Get to know the history of Jhony’s, a bar with famous parmigiana, which gains a new unit in SP

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Get to know the history of Jhony’s, a bar with famous parmigiana, which gains a new unit in SP

08/23/2023

Time

1:45 pm

Laura Lewer

Little time separates the moment when the order is taken from the moment when one of the most famous parmigianas in São Paulo arrives at the table, covered in layers of mozzarella and tomato sauce. “Leaving here hungry is difficult”, says Toninho, one of the owners of Jhony’s, sitting next to his two partners and in front of a large tray that is accompanied by another one with fluffy rice and french fries.

Parmigiana for two at Jhony's, which sells for R$106 for the filet mignon version and R$91 for the chicken version

Parmigiana for two at Jhony's, which sells for R$106 for the filet mignon version and R$91 for the chicken version

Parmigiana for two at Jhony’s, which sells for R$106 for the filet mignon version and R$91 for the chicken version – Gabriel Cabral/Folhapress

At the family trio restaurant, completed by brothers Junior and Reginaldo Aguiar, both cousins ​​of Toninho —who prefers not to use his last name— and all from Mucambo, Ceará, the dish for one person serves two, and the portion for a couple is easily enough. for a table of four. It’s been 11 years at home and plenty is the rule. “Serving well, without misery, is also our trademark”, he says.

Not even the owners know how many parmigianas come out of the kitchens of the restaurant units per month, grouped in Santa Cecília, in the central region of São Paulo. But there are many. For the inauguration of the fifth house, on Rua Jaguaribe —the first off Rua Canuto do Val—, last Thursday (17th), they took stock: there were 81 orders for the dish.

There were also 192 bottles of beer, proof that the establishment went through the decade maintaining its reputation as one of the most remembered “bars and snacks” in the city. But, before reaching the level that made businessmen spread out units on sidewalks so close together, Jhony’s didn’t
it didn’t even have a sign.

“When we arrived, in 2012, people only knew that it had that name, that it was that of a former owner, because of the word of mouth”, says Toninho, who bought the bar with his cousins ​​after the business they had , Tropical, had to be closed to make way for the headquarters of the Brazilian Bar Association, the OAB, in the center of the city.

Jhony’s was a simple bar, run by Seu Gimba on a “lifeless and very dull” corner, according to Toninho. The clientele was small and formed by residents of the neighborhood and the trio soon began to increase the options — among them, the parmigiana recipe from the previous management that, on the new menu, became a star.

Eventually, the bar’s tables stopped being enough and the way out was to rent the front property to make Jhony’s 2. The same happened with the third and fourth units, which repeated the formula and ended up adding to the fervor of businesswoman Lilian Gonçalves , which until then reigned supreme in Canuto do Val with businesses such as Biroska, Coconut and Siga La Vaca —during the pandemic, the first two closed their doors for good.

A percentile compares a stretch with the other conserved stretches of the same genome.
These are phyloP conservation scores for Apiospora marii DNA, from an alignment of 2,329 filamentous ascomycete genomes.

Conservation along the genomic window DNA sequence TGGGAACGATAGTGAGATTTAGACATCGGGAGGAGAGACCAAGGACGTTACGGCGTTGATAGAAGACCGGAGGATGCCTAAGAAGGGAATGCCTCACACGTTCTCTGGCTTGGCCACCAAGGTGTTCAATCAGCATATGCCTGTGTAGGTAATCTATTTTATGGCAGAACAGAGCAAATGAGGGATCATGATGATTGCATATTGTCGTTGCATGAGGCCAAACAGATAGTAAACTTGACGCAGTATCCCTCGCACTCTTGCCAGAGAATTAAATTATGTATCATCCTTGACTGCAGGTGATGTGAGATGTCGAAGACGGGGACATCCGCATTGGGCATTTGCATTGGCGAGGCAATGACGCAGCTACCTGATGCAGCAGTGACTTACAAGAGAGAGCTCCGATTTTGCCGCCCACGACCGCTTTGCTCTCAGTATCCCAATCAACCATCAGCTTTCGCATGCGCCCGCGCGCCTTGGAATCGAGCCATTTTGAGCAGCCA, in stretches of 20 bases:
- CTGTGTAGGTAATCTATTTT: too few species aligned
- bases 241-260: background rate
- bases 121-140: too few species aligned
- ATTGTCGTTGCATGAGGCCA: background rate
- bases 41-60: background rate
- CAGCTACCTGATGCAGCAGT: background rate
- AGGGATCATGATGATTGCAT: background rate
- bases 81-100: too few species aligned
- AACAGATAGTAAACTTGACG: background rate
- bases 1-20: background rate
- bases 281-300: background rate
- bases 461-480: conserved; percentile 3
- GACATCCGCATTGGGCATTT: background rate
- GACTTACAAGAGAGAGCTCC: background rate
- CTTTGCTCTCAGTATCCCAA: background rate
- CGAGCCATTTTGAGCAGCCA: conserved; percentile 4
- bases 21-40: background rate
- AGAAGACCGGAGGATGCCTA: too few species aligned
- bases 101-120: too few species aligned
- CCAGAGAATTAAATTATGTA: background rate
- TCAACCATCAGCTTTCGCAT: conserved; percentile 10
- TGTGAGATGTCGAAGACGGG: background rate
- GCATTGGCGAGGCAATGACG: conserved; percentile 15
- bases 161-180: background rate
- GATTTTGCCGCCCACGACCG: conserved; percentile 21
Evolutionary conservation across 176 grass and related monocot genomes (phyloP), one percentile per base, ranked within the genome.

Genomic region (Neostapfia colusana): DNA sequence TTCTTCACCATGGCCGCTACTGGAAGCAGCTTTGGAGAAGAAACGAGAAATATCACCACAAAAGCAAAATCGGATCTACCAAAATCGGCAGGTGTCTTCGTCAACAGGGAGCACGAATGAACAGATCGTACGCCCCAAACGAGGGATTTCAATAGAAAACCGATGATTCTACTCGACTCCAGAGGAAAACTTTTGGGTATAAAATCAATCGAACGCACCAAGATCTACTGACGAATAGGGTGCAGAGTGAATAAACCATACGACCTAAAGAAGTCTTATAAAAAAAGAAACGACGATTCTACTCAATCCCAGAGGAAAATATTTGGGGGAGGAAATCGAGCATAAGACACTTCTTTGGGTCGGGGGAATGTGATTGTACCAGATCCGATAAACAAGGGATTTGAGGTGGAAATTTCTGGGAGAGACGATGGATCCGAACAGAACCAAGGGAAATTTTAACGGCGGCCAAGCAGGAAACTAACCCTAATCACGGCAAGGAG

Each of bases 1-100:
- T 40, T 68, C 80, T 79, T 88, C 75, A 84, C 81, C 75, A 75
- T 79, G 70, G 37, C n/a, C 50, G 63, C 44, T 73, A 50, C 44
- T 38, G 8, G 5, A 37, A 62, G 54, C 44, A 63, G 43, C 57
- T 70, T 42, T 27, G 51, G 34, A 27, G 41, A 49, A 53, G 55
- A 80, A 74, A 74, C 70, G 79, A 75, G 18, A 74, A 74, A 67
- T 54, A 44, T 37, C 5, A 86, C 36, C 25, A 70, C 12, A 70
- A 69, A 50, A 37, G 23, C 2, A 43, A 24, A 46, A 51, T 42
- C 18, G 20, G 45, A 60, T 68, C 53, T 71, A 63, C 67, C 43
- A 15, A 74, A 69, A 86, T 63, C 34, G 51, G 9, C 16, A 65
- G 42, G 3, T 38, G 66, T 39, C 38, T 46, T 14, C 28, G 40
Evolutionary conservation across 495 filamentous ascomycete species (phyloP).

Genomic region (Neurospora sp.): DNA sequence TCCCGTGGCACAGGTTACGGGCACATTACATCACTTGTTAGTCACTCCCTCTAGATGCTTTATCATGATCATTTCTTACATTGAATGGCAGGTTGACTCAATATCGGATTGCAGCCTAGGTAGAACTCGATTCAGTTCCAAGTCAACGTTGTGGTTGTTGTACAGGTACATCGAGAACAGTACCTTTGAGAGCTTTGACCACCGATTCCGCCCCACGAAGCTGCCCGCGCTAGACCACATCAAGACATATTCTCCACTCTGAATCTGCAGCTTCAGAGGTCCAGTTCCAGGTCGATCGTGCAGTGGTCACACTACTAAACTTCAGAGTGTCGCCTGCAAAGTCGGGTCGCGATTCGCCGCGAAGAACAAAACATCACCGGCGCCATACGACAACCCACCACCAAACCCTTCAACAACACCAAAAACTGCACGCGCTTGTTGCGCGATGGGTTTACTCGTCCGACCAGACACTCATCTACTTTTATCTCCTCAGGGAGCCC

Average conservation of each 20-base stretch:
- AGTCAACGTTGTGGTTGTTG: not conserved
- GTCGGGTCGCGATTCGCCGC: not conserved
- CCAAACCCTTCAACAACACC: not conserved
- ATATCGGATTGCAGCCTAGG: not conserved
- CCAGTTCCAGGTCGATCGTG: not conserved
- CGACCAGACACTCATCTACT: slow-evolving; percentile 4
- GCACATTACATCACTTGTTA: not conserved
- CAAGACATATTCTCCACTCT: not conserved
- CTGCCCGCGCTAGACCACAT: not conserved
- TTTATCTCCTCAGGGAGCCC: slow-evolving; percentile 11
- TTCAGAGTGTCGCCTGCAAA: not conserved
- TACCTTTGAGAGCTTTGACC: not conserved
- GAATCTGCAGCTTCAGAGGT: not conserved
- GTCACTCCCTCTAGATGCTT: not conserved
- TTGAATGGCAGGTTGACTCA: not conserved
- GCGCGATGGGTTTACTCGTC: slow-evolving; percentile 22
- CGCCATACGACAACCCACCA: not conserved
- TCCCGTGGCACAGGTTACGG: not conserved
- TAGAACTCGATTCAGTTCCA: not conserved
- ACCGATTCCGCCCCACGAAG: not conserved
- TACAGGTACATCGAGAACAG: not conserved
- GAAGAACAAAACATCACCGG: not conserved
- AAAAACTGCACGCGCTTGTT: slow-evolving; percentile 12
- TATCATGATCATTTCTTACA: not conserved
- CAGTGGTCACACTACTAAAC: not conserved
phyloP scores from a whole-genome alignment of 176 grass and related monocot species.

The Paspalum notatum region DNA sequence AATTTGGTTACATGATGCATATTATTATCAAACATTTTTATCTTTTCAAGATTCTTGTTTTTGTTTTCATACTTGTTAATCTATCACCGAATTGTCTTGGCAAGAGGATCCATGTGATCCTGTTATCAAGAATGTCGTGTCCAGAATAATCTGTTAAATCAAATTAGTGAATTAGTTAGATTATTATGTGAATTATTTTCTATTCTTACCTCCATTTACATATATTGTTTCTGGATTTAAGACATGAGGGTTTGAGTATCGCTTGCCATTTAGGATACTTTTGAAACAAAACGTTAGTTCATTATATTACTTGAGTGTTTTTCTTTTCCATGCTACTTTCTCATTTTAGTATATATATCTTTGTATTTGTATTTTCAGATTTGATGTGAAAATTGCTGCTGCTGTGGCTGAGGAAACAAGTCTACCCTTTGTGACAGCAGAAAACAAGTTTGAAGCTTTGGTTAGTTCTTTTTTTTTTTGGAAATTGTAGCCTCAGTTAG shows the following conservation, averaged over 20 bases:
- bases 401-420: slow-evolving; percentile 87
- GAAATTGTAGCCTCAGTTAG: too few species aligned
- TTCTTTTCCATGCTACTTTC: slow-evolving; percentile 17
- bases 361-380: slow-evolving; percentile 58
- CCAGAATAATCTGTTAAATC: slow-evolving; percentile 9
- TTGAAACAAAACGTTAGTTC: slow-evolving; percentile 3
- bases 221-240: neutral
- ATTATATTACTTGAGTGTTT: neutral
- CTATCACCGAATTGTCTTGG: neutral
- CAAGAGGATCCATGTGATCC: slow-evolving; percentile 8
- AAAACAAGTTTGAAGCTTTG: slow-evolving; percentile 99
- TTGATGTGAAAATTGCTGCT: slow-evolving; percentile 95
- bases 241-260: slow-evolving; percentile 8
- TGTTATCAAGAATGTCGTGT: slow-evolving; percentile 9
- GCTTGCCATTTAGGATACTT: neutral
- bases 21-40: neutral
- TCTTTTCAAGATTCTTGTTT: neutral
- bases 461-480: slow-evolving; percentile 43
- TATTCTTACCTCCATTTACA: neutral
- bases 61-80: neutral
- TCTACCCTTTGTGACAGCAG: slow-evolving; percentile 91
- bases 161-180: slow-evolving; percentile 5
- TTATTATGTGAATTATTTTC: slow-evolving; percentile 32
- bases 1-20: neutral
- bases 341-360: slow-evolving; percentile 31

Detail of the new unit of Jhony's Bar and Restaurant in Santa Cecília, on the corners of Rua Jaguaribe and Doutor Cesário da Mota Júnior

Detail of the new unit of Jhony's Bar and Restaurant in Santa Cecília, on the corners of Rua Jaguaribe and Doutor Cesário da Mota Júnior

Detail of the new unit of Jhony’s Bar and Restaurant in Santa Cecília, on the corners of Rua Jaguaribe and Rua Doutor Cesário da Mota Júnior – Gabriel Cabral/Folhapress

“To open Jhony’s 3 we got to talk to her and she also owns the property where the fourth unit is located. We never wanted to compete and, in the pandemic, she was very understanding of our situation”, says Toninho.

Other businesses came with time — they now own the restaurants Old Gold and Nova Barão, nearby — but the chain that dominated Rua Canuto do Val is the most successful. Toninho’s theory is that Jhony’s benefited from the new face that Santa Cecília and Vila Buarque gained from 2013 onwards, which brought in new residents and a public that had not yet frequented the region.

“Before, it was just locals who sat here and then students from Santa Casa came to help spread the word”, he says. There was also the LGBT public that was very important in this neighborhood revolution and Carnival, with blocks like Charanga do França”.

This also made Jhony’s change. Kascão Oliveira, bartender from São Paulo, created a cocktail menu that appears on the menu in large photos, with funny messages like “if I’m already happy alone, imagine drinking this beauty” attached to the glasses.

“We have a cool audience. We don’t need a premium cocktail shop, just supply the tables with good drinks”, says Kascão.

In the new unit, which precedes plans to expand the business outside the neighborhood, the counter is tidier, with bottles on display, and the tables by the window have gained a green upholstery with a vintage look.

There is, however, no difference in Jhony’s menu or pub vibe. At the opening, families and groups of friends would order another cold drink to the sound of a chorinho group just a few minutes’ walk from the street that is home to the other four branches of the restaurant, in full swing.

Source: Folha

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